I took to speaking French like a duck to water. And I immediately bought a scarf and wrapped it around my neck like the French girls did back in the 80s. I felt different at that moment, as cliché as it may sound.

Paris – and my Aunt Regina– literally saved my life. Paris made me realize the profound impact that beauty and aesthetics can have on your consciousness and your mood. It made me understand there is another way to live. Even if you have very little, you can still live well by being creative – and you can still savor life’s small and large pleasures.

I’ve been back to France more times than I can count. I even did some cooking demonstrations at Paris Vegan Day in 2010—in very bad French!

Eat your veggies! Is there one of them that you really don’t like?

D. B. Yes. I’m not a big fan of either okra or bok choy. It’s a texture thing.

My favourite comfort food is…

D. B. Pasta! I could eat it every day.

The worst country to be a vegan?

 D. B. I can only speak about the countries I’ve visited, but I had a very hard time in Aruba.

One recipe you can make again and again without getting tired of it?

D. B. Just one? I’d have to say pasta with marinara sauce. But I have a gigantic salad just about every day, too. I never tire of it because I change it up. One day I’ll add chickpeas. Another I’ll add tempeh or dry-fried tofu. And I’ll use different dressing and vegetables. Same goes for my marinara sauce; it’s rarely exactly the same. I like variety in food.

American and French people… what makes them different?

D. B. Well, France is now just as much a melting pot as the US, so the similarities are growing because our cultures are mixing with other cultures. Generally speaking, I think that in the US, we don’t appreciate pleasure or beauty as much as the French people do. Aesthetics and appreciation of art and culture  and savoring pleasures—whether it’s a dinner with friends or a walk in the park–seems to be ingrained into the French mentality from a very young age. Sadly, there’s not much appreciation for the arts here in the US – not as much as there should be. Our focus is on work-work-work – which I think is out of balance.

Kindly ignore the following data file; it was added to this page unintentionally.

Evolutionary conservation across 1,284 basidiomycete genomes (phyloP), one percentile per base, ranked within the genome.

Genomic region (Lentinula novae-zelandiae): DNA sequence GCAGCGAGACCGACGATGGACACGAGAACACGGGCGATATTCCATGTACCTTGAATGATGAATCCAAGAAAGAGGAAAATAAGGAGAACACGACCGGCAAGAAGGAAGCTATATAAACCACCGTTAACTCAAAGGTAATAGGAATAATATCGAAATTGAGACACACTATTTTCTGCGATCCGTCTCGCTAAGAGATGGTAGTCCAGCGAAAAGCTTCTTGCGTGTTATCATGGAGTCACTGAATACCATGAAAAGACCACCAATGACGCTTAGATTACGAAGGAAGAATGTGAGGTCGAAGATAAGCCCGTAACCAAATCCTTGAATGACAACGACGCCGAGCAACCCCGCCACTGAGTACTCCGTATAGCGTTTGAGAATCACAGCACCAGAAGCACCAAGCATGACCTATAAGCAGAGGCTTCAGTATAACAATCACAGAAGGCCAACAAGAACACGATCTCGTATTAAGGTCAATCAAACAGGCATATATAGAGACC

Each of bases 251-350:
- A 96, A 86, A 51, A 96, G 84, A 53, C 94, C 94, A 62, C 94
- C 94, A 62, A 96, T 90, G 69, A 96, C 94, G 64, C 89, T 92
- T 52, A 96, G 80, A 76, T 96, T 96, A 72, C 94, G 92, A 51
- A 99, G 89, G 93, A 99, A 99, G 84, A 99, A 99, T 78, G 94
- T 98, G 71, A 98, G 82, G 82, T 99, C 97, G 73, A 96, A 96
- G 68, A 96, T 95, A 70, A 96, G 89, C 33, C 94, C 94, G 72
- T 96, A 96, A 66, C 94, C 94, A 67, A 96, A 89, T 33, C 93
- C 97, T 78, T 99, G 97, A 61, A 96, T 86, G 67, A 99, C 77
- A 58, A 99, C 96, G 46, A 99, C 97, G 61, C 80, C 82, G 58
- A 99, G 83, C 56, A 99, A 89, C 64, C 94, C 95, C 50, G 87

If you were offered to work on a cookbook with a chef, who would that be?

D. B. I would not work with a vegan chef – that would be too predictable. I would love to work with Nigella Lawson. I have such a girl crush on her, and I also think she is one of the best food writers out there.

I met Nigella at a book signing here in Philadelphia, and she is fabulous and gracious. I even gave her a copy of my first cookbook. She understands that food is about pleasure–slowing down, really experiencing food and sharing meals with those you love. I would like to see how her hedonism would translate out to vegan recipes.

Cupcakes or muffins: which one is your favourite? Why?

D. B. Cupcakes, because they have lots of icing.

A word to describe the person who sent you this interview?

D. B. Just one? Compassionate. If I could use three, they would be compassionate, creative and beautiful.